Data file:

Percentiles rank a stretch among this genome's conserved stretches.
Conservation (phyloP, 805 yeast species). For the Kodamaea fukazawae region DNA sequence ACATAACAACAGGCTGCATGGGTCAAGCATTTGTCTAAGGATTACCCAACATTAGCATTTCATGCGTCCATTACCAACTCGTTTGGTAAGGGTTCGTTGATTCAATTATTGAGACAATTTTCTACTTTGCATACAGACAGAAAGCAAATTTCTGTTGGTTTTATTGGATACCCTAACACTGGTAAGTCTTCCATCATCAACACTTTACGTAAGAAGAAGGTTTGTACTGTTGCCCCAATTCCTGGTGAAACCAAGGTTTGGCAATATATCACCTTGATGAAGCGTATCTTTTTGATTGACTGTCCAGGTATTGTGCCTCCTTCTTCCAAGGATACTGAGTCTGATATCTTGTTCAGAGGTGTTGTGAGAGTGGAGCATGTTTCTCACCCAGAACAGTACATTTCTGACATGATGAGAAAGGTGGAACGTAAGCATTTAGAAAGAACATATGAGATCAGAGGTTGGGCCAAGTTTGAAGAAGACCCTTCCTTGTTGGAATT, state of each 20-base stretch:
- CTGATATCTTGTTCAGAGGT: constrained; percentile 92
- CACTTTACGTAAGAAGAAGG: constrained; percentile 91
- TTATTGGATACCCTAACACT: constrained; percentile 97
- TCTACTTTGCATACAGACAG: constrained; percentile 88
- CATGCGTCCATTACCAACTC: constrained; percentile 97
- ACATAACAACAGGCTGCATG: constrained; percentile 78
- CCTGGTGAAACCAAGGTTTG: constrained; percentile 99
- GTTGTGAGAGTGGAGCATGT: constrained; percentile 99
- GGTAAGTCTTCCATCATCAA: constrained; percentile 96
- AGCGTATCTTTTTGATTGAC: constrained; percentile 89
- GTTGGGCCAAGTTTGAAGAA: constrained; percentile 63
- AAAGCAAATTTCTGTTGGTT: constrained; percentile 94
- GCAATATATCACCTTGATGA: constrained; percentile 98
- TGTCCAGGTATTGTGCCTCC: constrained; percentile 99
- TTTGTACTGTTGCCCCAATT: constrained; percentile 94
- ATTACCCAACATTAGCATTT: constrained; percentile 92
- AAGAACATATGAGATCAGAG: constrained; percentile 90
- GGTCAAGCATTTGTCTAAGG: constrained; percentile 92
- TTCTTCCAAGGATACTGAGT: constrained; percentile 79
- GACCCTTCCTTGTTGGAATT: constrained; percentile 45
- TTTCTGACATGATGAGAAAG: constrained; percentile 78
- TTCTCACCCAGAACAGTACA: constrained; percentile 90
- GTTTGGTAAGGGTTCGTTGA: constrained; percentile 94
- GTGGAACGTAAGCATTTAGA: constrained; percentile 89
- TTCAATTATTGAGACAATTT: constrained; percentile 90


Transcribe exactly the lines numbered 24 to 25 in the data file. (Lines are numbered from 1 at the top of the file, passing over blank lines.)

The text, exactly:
- TTCTCACCCAGAACAGTACA: constrained; percentile 90
- GTTTGGTAAGGGTTCGTTGA: constrained; percentile 94